Ever wondered exactly where your favorite java comes from? There are a special set of conditions that create happy coffee plants. Tropical climates washed by cool breezes, with rich soil and few pests, produce the optimal environment for success among top coffee-producing regions worldwide.
Peak harvesting locations roughly circle the globe around the equator. Coffee is cultivated in Asia and the Middle East; in the Caribbean and Africa; and in North, Central, and South America. It will grow at high elevation, but cannot tolerate freezing climates. Once fully established, the bushy tree of coffea arabica produces fruits for an average of 60 years, and sometimes longer, in ideal annual temperatures of 64 to 70 degrees Fahrenheit.
Brazil tops the list of coffee producers among sovereign nations. This South American country generates about one-third of the entire world's supply, according to the International Coffee Organization, a coalition established in 1963 to strengthen the global coffee sector with support from the United Nations.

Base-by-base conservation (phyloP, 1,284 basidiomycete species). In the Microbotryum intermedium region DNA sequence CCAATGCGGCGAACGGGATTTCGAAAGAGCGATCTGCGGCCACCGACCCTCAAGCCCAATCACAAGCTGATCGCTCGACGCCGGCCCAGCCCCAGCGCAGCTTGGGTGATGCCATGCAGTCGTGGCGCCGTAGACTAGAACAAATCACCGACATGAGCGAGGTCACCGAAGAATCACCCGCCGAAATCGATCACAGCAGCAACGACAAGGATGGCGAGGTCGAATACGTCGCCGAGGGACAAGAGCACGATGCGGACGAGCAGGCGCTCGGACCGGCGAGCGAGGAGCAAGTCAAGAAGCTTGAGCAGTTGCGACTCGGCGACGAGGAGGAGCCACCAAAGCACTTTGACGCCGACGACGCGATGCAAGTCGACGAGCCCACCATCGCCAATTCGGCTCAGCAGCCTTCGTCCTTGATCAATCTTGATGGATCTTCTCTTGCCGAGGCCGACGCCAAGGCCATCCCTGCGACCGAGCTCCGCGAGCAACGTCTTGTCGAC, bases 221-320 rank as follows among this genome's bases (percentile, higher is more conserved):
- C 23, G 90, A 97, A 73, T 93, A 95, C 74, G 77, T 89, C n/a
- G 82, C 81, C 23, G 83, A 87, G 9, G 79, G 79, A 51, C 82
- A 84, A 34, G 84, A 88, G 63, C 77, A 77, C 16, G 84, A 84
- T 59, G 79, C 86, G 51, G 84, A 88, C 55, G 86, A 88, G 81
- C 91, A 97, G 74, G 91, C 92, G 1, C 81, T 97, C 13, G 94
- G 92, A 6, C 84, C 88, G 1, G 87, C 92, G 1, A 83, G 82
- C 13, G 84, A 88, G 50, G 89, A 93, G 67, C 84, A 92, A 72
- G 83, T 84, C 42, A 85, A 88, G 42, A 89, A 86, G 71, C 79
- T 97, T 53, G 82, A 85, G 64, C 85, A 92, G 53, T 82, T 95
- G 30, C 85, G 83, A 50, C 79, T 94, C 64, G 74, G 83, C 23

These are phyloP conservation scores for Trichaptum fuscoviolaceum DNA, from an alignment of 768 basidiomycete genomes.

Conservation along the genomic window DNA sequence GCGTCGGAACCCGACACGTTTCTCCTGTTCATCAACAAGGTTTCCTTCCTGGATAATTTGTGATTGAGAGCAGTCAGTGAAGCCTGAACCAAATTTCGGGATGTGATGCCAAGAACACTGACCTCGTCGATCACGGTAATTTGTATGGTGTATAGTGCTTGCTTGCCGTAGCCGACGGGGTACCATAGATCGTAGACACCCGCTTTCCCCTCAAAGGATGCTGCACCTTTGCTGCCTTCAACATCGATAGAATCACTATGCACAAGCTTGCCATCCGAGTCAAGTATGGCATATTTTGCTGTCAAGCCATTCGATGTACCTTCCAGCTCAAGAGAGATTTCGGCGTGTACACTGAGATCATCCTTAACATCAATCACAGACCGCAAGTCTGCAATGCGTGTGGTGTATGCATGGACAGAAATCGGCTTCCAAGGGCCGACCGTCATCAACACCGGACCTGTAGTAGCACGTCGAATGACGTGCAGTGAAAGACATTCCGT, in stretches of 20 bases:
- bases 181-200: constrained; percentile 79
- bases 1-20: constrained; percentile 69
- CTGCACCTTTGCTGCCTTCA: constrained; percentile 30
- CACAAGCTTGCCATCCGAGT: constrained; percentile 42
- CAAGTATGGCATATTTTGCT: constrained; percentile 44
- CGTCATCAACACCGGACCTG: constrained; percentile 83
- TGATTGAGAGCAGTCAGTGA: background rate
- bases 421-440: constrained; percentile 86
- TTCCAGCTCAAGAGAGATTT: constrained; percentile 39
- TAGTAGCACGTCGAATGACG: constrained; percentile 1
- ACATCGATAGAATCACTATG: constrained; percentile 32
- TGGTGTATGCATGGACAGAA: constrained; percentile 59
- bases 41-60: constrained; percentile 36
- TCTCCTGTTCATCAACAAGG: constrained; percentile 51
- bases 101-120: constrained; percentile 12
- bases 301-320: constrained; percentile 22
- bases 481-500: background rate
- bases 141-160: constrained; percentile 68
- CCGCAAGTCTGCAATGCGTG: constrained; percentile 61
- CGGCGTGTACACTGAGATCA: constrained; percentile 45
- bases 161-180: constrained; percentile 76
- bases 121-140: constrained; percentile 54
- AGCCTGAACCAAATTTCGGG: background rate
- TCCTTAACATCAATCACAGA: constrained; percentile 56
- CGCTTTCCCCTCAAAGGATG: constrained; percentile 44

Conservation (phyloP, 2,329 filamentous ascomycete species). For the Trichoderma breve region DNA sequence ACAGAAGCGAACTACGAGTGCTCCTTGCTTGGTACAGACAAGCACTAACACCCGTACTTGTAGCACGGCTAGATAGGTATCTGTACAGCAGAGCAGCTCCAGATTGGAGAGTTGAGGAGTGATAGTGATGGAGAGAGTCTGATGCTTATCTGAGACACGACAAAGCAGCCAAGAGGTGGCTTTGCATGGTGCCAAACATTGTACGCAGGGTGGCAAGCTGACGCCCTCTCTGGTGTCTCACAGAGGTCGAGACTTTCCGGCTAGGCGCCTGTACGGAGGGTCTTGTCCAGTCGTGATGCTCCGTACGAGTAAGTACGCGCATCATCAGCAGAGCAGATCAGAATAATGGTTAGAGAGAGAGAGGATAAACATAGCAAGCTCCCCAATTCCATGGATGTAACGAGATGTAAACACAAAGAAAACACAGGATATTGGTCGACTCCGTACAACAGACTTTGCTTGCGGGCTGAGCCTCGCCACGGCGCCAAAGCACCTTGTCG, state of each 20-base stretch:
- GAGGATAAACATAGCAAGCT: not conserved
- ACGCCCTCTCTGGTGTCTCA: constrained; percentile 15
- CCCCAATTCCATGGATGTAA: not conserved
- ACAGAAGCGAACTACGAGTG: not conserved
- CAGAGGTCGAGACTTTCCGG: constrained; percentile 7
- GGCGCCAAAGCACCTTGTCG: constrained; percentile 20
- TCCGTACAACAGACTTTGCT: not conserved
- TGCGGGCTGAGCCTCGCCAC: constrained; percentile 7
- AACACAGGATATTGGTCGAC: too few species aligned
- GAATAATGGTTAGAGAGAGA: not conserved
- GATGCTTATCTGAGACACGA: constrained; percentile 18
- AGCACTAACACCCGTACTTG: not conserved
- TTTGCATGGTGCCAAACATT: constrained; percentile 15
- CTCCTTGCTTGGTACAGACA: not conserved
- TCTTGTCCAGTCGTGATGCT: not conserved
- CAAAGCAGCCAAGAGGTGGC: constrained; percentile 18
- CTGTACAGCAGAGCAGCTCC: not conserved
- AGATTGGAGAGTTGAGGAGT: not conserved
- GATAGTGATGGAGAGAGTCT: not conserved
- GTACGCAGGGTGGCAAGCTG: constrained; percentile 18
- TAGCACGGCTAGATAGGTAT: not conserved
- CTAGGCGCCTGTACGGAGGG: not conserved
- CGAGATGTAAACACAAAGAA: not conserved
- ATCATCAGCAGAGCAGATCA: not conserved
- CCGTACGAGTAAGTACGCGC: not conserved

In 2019, Brazil exported more than 5.7 billion pounds of coffee beans -- far outpacing Vietnam, the second-largest producer that distributed roughly 3.6 billion pounds. From there, Colombia, Indonesia, and Ethiopia round out the top five coffee-exporting countries.
Commercial coffee production is less common in the United States. Hawaii, California, and the U.S. territory of Puerto Rico are the only places with favorable conditions for growing. Kona coffee is harvested year-round on more than 700 farms in Hawaii, with the peak production season running August to December.
When sourcing beans, roasters and coffeehouses play an important role in supporting global economies, influencing sustainable farming throughout the java market, and bringing some big perspectives to your little morning latte. Begin your journey with our finest Reserve Line coffee beans, from a woman-owned microlot in Aponte, Nariño, Colombia.